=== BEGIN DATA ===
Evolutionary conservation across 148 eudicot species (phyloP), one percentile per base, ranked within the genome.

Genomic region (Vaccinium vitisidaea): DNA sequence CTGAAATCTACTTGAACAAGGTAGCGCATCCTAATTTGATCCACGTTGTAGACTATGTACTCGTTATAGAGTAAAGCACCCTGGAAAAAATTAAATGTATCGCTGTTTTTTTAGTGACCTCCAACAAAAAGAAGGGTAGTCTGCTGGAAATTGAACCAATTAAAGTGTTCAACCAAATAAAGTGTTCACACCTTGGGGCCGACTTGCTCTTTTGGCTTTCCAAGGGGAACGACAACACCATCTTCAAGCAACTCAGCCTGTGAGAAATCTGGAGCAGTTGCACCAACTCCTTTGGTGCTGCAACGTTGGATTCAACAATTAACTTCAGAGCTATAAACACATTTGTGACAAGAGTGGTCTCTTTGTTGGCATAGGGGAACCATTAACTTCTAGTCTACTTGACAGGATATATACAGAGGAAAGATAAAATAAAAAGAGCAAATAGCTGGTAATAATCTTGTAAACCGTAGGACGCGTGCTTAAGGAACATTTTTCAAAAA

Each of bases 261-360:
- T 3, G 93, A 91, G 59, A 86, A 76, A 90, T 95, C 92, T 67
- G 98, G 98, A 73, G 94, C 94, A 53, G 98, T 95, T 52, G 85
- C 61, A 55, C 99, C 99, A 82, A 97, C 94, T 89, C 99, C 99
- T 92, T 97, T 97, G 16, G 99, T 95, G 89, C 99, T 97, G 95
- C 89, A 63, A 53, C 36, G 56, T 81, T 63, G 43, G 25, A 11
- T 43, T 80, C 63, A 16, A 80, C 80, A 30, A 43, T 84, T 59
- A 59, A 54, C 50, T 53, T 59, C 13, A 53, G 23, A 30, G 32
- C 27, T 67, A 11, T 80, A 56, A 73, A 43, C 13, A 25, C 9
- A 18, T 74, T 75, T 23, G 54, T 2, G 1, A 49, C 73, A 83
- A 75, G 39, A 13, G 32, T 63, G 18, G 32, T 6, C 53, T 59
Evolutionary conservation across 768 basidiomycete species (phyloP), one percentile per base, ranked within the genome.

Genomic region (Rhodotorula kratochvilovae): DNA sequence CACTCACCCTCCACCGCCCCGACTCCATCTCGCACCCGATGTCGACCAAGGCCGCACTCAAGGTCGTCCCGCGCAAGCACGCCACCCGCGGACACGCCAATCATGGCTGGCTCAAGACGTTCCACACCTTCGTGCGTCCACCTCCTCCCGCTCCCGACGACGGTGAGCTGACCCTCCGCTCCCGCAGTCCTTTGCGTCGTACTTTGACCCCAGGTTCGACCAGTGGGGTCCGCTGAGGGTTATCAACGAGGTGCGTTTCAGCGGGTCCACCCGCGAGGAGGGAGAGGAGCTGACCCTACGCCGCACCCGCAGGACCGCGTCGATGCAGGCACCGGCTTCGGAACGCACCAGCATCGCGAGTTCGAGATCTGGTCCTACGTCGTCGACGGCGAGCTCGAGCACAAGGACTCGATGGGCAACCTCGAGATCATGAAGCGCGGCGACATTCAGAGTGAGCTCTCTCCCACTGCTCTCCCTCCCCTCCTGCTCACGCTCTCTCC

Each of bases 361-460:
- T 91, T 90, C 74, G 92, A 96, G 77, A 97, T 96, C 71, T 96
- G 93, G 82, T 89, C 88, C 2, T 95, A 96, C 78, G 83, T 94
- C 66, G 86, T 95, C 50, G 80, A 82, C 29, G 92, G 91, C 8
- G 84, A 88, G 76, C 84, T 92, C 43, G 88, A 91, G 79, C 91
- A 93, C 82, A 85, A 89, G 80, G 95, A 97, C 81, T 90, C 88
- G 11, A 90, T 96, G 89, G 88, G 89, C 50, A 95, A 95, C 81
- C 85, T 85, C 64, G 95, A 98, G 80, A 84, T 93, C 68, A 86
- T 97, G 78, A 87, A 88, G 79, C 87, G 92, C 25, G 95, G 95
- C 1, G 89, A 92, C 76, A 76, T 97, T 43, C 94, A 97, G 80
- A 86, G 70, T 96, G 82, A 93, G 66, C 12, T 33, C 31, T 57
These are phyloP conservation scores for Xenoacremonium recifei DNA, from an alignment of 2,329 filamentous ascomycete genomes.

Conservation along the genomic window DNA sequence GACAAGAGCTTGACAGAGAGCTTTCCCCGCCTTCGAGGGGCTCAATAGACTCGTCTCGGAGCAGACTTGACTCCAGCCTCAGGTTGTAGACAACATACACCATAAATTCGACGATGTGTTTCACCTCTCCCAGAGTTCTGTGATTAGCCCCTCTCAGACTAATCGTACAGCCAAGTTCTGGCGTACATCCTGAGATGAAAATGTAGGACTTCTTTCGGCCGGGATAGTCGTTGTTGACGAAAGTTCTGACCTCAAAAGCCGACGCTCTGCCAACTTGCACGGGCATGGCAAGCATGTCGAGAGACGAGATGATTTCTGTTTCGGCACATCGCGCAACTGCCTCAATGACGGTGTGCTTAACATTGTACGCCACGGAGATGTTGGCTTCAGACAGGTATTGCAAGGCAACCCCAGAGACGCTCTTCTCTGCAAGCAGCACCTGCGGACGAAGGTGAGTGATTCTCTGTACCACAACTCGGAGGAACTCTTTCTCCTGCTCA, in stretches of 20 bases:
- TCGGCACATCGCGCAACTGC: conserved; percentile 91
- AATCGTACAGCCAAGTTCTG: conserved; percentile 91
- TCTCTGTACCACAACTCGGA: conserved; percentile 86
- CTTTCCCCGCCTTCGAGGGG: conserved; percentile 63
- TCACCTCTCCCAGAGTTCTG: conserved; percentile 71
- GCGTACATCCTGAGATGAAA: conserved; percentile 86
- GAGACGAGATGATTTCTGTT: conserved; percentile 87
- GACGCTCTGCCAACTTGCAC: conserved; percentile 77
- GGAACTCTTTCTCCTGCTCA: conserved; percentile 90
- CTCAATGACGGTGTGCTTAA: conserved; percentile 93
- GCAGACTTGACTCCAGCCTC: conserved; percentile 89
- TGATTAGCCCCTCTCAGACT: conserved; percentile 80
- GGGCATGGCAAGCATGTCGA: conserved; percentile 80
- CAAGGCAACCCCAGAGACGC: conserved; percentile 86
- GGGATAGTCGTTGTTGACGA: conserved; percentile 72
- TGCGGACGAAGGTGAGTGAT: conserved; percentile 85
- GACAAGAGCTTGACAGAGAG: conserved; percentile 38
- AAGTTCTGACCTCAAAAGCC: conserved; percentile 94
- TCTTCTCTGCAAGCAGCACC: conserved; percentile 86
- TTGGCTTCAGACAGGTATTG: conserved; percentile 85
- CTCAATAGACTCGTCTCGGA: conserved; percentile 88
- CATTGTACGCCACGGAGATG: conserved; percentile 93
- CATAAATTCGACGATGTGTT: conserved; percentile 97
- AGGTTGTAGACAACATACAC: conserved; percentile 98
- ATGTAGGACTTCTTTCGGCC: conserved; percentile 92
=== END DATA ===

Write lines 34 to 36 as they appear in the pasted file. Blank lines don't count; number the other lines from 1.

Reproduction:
- GCGTACATCCTGAGATGAAA: conserved; percentile 86
- GAGACGAGATGATTTCTGTT: conserved; percentile 87
- GACGCTCTGCCAACTTGCAC: conserved; percentile 77